From left, House Majority Leader Kevin McCarthy, R-Calif., Chief Deputy Whip Patrick T. McHenry, R-N.C., and Majority Whip Steve Scalise, R-La., arrive in the basement of the Capitol on Wednesday as reports of Speaker Paul D. Ryan not running for re-election spread. (Bill Clark/CQ Roll Call)

Arizona’s 8th District Special: Welcome to the big leagues, Democrat Hiral Tipirneni, who we’re learning hasn’t treated patients since 2011 and settled a malpractice lawsuit.

Baseball Movies: It’s still hard to believe Aaron Sorkin made “Moneyball” into a watchable movie.

Tipirneni Fends Off Attacks on Medical Career Weeks Before Election Day
Criticism stems from old settlement, campaign ads

Hiral Tipirneni is pushing against opposition to her projected image as a doctor just days before an Arizona special election. (Courtesy Dr. Hiral Tipirneni for Congress)

Just 13 days before Arizona’s 8th Congressional District holds its special election to send a new member to the House, the Democratic candidate there is warding off political volleys regarding her time as an emergency room doctor.

Hiral Tipirneni, who won the Democratic nomination in February to replace disgraced former Rep. Trent Franks, is under siege by Republican operatives pushing the narrative that she has been dodgy with voters about her medical career.

Wanted: Prolific Fundraiser to Boost House GOP After Ryan Exits
Speaker’s retirement announcement sparks scramble to find a donor-friendly successor

House Majority Leader Kevin McCarthy, R-Calif., and House Majority Whip Steve Scalise, R-La., arrive in the basement of the Capitol as reports of Speaker Paul Ryan not running for re-election spread on Wednesday. (Bill Clark/CQ Roll Call)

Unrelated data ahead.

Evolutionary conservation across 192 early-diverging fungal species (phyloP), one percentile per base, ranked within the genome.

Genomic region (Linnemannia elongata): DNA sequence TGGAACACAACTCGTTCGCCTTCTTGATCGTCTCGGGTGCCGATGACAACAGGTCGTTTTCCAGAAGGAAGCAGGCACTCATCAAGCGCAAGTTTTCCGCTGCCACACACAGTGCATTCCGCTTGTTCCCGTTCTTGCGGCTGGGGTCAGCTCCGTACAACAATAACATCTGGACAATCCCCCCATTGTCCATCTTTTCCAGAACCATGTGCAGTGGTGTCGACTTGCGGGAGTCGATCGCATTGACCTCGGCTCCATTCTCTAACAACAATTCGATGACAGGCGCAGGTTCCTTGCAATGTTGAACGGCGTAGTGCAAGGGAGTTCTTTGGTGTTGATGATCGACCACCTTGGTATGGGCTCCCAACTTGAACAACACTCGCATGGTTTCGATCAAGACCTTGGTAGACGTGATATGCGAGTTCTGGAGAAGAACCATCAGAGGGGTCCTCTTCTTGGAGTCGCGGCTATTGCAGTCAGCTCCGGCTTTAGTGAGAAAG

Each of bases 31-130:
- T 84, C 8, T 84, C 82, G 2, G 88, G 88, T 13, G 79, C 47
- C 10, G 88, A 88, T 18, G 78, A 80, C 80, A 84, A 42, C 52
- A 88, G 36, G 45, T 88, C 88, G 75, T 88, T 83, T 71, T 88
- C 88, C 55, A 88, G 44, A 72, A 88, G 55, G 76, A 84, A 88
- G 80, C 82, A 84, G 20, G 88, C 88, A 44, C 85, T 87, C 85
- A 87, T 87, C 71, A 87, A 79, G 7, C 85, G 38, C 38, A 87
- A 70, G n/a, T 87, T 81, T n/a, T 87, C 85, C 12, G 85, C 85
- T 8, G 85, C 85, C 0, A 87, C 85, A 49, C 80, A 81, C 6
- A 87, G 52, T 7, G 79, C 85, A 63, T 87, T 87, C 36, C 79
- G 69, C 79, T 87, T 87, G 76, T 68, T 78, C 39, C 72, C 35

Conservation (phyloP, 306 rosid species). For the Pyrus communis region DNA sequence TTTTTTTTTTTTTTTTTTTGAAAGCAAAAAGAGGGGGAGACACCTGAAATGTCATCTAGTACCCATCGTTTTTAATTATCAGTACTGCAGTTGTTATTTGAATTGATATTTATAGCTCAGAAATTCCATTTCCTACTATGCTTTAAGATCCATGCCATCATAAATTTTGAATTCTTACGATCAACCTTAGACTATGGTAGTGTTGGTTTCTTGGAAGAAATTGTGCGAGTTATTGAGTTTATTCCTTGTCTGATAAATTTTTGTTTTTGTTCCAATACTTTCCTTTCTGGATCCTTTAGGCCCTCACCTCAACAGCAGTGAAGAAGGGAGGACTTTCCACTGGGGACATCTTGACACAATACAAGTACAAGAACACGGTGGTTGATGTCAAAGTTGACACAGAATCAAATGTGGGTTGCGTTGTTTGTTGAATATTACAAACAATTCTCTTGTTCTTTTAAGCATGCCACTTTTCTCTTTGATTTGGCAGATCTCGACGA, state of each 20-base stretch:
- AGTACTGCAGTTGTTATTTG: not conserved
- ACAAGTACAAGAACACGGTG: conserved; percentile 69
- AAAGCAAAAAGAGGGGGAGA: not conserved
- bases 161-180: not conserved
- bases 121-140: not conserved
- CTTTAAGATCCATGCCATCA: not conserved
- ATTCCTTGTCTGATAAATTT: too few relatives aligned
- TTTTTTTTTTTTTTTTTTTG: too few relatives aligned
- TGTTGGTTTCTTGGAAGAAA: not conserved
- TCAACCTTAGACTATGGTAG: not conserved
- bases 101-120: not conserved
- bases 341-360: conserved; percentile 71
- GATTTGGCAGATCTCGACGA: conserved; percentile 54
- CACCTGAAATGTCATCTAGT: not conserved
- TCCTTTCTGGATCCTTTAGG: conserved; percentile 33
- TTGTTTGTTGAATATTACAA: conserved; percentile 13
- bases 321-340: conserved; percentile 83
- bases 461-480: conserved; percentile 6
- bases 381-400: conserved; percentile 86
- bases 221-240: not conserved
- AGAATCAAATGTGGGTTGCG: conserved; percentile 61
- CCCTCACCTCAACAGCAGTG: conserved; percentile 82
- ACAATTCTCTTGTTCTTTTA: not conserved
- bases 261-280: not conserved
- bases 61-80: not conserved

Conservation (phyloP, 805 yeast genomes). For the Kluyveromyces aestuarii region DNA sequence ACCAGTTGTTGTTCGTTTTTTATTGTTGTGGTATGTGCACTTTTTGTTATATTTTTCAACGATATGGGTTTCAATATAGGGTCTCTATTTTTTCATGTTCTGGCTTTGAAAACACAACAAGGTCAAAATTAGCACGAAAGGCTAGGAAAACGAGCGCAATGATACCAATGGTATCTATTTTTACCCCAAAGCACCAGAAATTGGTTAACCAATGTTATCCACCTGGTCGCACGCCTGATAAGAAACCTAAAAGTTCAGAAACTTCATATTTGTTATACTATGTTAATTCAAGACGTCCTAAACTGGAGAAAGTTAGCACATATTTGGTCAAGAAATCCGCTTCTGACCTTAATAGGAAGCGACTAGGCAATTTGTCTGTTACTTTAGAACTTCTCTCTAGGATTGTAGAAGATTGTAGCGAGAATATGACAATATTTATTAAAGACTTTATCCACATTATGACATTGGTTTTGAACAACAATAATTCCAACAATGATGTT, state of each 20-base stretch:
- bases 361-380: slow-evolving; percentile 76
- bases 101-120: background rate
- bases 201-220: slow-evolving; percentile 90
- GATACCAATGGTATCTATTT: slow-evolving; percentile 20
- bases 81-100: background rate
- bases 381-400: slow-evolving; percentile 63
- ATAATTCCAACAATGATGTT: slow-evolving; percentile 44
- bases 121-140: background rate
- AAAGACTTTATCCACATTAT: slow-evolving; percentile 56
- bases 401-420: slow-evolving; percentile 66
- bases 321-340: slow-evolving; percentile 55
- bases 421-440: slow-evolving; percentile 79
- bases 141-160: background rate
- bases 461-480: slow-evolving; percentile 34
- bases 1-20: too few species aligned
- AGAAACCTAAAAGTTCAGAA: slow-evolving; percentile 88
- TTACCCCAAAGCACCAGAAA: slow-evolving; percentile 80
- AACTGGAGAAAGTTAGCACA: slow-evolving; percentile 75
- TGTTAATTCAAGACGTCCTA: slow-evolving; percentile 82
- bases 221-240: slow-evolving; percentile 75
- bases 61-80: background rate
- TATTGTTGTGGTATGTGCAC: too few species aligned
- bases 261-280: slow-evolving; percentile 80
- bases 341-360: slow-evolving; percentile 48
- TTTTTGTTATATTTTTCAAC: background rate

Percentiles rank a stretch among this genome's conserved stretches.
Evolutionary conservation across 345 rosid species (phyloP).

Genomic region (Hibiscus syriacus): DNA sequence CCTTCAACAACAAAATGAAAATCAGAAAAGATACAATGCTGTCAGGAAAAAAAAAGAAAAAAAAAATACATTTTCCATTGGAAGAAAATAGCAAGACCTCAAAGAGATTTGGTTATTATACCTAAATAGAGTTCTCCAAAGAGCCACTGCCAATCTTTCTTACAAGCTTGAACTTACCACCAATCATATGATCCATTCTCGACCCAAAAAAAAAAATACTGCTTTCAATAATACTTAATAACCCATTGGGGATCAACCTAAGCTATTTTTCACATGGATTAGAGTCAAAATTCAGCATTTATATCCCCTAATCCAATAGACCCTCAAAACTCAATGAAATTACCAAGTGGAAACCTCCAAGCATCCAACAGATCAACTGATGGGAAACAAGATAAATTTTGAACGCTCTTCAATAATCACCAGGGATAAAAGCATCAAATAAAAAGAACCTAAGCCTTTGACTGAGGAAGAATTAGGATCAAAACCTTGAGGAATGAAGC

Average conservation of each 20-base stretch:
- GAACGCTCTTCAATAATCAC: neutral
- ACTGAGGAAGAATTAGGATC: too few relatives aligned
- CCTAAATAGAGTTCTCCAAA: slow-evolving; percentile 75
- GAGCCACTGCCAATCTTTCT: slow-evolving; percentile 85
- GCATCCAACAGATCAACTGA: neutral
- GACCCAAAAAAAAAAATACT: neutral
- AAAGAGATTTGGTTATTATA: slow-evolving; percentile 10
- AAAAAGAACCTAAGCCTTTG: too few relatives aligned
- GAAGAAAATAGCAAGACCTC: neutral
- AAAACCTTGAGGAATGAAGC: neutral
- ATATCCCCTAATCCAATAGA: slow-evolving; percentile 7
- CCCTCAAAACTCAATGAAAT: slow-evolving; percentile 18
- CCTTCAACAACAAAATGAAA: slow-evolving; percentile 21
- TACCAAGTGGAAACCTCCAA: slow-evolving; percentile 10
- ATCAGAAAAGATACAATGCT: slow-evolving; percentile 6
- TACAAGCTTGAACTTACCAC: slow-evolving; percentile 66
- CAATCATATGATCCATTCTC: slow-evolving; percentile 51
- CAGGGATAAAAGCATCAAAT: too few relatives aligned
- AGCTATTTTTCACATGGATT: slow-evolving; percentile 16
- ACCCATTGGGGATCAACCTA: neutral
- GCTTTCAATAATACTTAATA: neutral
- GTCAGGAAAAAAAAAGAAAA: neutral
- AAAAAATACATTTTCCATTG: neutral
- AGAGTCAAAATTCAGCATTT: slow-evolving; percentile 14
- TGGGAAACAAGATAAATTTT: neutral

Speaker Paul D. Ryan’s retirement announcement Wednesday sparked a public scramble for a successor to match his fundraising prowess and to serve as the House GOP’s political and policy chief in the age of President Donald Trump.

Though the Wisconsin lawmaker has pledged to stay in office through the end of the term in early January 2019, some GOP insiders on and off the Hill question whether he can remain an effective fundraiser and political leader during a nearly nine-month lame-duck period.

Rep. Ralph Norman Won’t Be Charged for Pulling Gun at Diner
South Carolina State Law Enforcement Division and attorney general opt against pressing charges

Rep. Ralph Norman, R-S.C., was elected to replace director of the Office of Management and Budget Mick Mulvaney in June. (Bill Clark/CQ Roll Call file photo)

The South Carolina attorney general and State Law Enforcement Division will not file charges against Rep. Ralph Norman for laying his loaded handgun on a diner table at a “coffee with constituents” event in Rock Hill, South Carolina, last Friday.

Speculation simmered over the weekend and earlier this week that Norman could face prosecution for the stunt, which was intended to show a group of activists from the gun control group Moms Demand Action on Gun Sense in America that the gun “doesn’t shoot by itself,” he said Monday.

Norman in Murky Legal Waters for Showing His Gun in Diner
State Democrats have asked S.C. AG and other law enforcement officials to investigate incident

South Carolina Republican Rep. Ralph Norman maintains he did nothing wrong when he pulled out his handgun in a meeting with constituents last week. (Bill Clark/CQ Roll Call file photo)

South Carolina law enforcement and criminal justice officials have given mixed signals about whether or not Rep. Ralph Norman broke any laws Friday when he placed a loaded gun on a table at a meeting with constituents at a local diner.

The South Carolina Democratic Party called for the State Law Enforcement Division and the state attorney general’s office to investigate the incident and for 16th Circuit Solicitor Kevin Brackett to file felony charges against the first-term Republican.